There’s Something in the Water

     What is it about the water in Winona that makes people want to build canoes?  Mike Cichanowski owns and operates Wenonah Canoe and Current Designs Company based in Winona, MN. We had the opportunity to tour his phenomenal business and we outfit with his canoes, the best canoes out there.

Established formally in 1968, Wenonah Canoe has roots reaching back to the 1950’s. The company is the outgrowth of a lifelong devotion to paddling by Mike Cichanowski, who began canoeing as a young Boy Scout, and who began manufacturing canoes while still in college.

Today, Wenonah is among the largest makers of canoes in general, and is the largest maker of ultra-light and high-performance models. Our twenty-plus recreational designs (we also produce competition designs) are distributed by nearly 400 knowledgeable paddlesports retailers throughout the U.S. and Canada, and in several European countries.

We make a diverse range of canoe types, each created to suit the needs of particular individuals or of specific paddling situations. We also offer choices of hull materials, construction methods, and optional equipment to tailor our canoes even more closely to their owners.

Our guiding philosophy is to match people with their ideal canoe to achieve a comfortable fit and a better paddling experience.

Beyond canoes, we also produce exceptional touring kayaks under the Current Designs brand name, and we offer top-quality accessories including paddles and other gear for canoeing and kayaking. This merchandise is available at many of our dealers, or from our printed catalog, or in the Accessories section of this website, where it can be ordered by calling us toll-free.

For more than 35 years, Wenonah Canoe has married modern technology together with historic ideals to advance the frontiers of paddling performance while preserving the value of paddling enjoyment.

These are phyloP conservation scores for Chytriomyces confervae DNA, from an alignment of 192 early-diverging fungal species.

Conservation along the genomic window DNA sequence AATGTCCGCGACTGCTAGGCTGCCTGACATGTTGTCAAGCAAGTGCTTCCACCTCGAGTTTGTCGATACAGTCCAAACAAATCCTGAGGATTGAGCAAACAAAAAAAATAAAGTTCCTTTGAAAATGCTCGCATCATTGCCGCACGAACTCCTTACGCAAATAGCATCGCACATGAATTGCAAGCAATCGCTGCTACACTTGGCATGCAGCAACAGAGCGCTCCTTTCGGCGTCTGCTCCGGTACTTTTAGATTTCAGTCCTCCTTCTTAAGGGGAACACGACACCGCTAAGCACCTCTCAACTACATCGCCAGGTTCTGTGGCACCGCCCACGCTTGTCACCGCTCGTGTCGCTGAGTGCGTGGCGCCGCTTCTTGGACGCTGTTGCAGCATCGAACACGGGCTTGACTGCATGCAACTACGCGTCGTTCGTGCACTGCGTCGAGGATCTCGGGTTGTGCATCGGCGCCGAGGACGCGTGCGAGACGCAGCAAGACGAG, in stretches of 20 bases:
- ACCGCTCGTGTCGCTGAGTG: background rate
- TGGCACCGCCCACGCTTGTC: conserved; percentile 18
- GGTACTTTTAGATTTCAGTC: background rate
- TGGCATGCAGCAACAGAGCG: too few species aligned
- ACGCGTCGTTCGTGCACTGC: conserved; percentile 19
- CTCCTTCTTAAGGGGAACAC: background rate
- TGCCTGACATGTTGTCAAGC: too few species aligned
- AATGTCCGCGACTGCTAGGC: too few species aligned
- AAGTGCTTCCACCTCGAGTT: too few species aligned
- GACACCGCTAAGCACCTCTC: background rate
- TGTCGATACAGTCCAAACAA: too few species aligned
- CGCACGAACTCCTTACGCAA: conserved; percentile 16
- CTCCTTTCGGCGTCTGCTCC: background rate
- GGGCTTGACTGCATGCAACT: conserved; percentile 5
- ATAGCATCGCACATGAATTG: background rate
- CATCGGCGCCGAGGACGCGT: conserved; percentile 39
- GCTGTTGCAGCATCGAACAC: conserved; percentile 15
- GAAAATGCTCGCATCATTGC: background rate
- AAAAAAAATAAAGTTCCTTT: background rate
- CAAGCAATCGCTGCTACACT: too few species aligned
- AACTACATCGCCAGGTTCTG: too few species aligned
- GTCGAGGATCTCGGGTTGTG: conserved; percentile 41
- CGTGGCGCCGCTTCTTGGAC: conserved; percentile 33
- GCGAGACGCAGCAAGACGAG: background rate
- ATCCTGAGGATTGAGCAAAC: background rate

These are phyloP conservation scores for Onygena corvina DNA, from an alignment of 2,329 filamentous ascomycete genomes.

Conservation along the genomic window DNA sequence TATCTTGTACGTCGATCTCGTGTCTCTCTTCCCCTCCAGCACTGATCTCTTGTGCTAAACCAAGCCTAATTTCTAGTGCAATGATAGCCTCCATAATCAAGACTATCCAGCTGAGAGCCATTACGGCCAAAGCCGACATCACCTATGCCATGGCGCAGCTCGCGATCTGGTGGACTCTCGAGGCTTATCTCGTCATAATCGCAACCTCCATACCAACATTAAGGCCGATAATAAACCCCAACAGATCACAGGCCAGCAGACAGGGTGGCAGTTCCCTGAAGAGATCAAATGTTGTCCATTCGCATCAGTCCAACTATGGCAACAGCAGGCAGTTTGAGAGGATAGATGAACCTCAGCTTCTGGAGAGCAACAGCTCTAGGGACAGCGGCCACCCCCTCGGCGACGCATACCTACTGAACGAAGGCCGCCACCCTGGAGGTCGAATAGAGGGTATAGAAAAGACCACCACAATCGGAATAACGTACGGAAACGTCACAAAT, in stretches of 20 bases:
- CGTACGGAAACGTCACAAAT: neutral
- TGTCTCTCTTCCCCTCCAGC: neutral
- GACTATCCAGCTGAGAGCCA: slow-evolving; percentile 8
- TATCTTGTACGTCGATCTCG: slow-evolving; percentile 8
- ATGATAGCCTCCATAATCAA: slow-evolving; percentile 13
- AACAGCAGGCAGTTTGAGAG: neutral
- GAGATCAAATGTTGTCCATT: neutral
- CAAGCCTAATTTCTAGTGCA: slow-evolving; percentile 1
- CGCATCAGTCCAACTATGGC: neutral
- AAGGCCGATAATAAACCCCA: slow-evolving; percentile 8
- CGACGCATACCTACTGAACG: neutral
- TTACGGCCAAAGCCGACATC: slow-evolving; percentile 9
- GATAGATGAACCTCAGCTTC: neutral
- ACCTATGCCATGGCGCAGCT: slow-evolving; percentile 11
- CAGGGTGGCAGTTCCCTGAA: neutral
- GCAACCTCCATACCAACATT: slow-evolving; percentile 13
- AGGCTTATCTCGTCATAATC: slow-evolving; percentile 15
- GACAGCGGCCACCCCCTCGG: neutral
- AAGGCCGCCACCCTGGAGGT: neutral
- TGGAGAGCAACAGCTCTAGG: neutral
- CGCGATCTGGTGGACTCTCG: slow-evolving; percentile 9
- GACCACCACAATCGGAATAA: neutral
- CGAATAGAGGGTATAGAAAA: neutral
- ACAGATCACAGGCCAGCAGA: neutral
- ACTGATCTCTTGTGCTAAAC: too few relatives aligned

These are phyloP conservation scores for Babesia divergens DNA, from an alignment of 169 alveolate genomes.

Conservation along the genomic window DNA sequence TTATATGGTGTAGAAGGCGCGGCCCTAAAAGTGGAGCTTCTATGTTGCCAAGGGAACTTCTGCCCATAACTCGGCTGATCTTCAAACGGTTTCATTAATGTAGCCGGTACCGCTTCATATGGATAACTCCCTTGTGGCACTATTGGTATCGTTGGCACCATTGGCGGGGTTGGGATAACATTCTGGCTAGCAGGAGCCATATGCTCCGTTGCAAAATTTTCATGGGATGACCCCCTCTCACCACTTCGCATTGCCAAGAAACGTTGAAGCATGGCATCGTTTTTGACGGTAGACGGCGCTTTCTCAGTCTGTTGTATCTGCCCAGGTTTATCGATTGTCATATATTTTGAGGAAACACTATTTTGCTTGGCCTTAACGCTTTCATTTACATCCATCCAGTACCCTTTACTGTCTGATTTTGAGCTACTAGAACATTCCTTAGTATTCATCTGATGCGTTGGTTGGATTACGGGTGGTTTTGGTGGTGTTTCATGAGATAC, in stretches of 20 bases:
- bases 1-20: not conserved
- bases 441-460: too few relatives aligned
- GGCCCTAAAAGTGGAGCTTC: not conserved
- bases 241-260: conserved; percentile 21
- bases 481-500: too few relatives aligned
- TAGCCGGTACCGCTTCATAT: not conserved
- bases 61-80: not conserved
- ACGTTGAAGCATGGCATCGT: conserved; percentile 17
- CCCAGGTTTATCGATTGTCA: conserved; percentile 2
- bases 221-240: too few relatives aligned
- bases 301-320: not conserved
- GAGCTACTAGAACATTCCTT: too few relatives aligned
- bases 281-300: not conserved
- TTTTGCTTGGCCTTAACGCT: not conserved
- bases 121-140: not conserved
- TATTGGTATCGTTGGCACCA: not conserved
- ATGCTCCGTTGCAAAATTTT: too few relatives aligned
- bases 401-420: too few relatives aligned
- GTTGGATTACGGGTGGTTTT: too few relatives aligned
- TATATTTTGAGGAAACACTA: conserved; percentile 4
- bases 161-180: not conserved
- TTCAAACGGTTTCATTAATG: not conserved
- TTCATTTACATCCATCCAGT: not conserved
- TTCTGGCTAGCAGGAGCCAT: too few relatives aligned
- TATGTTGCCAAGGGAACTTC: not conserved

Fast forward to 2009 and a new canoe company is emerging from the banks of the Mississippi River in Winona, MN.  Will this group of guys be making canoes 35 years from now?  Who knows for sure, but they will have fun for now.

The "what if" soon morphed into a "why not," and last weekend a handmade, cedar-stripped canoe, the first made by Sanborn Canoe Co., was being pushed into frigid lakes in the Boundary Waters Canoe Area.

The 16-foot vessel is the product of a close-knit group of seven men with a passion for the outdoors – Michael and Mark Boysen, Greg, John and Zak Fellman, Kevin Kreisel and Todd Randall.

It’s also the first in a long line of canoes the group plans to produce, with the idea that even if the company doesn’t make them rich, it will help pay them to continue their wilderness outings.

"It’d be great if we could retire," said Mark, to a round of laughs.

"I just hope it can pay for the trips," Kevin said.

Canoeing and enjoying the outdoors together has been a way of life for the group for years. Cousins Zak and Todd have been on canoe trips together "since they were born," Greg said. The bonds between the other men go about as far back.

Yet it seemed fitting somehow that Zak and Todd first discussed building their own boats in the workshop that day. Their grandfather had long had a passion for woodworking, and they recalled him telling stories about how his church group built six canoes one winter, which would be used come spring to show disadvantaged children the joys of the open water.

Their conversation started as a musing about how cool it would be to build their own boats, but soon moved to a serious discussion about how they could do it. That idea expanded to include all seven men, who each put up money toward the first canoe and paddles.

The fact that none of the men had any experience making canoes did not deter the group.

"We bought a book and studied it," Zak said. "We learned about how we would go about doing it."

Using borrowed tools, space at Mark’s Sanborn Street residence and a lot of trial-and-error, the group soon produced its first paddles and, then, its first canoe. Their reference materials said a handmade canoe should take about 80 hours of work; theirs took more than 100, though "we probably spent another 250 just standing around talking," Mark said.

And, they’re quick to point out, the products are getting better. They have already started work on another two canoes, and they plan to incorporate new design points in those.

They have also placed an emphasis on making both the paddles and canoes lightweight. The first paddles they made weighed more than two pounds, but some of the latest models weigh about one pound, they said.

The men took pride in the skills they were learning during the process, but they also realize part of their enjoyment was that the work simply gave them another excuse to work alongside their buddies.

"It’s good just to get together, hang out," Zak said.

For more information visit their website at Sanborn Canoe Company.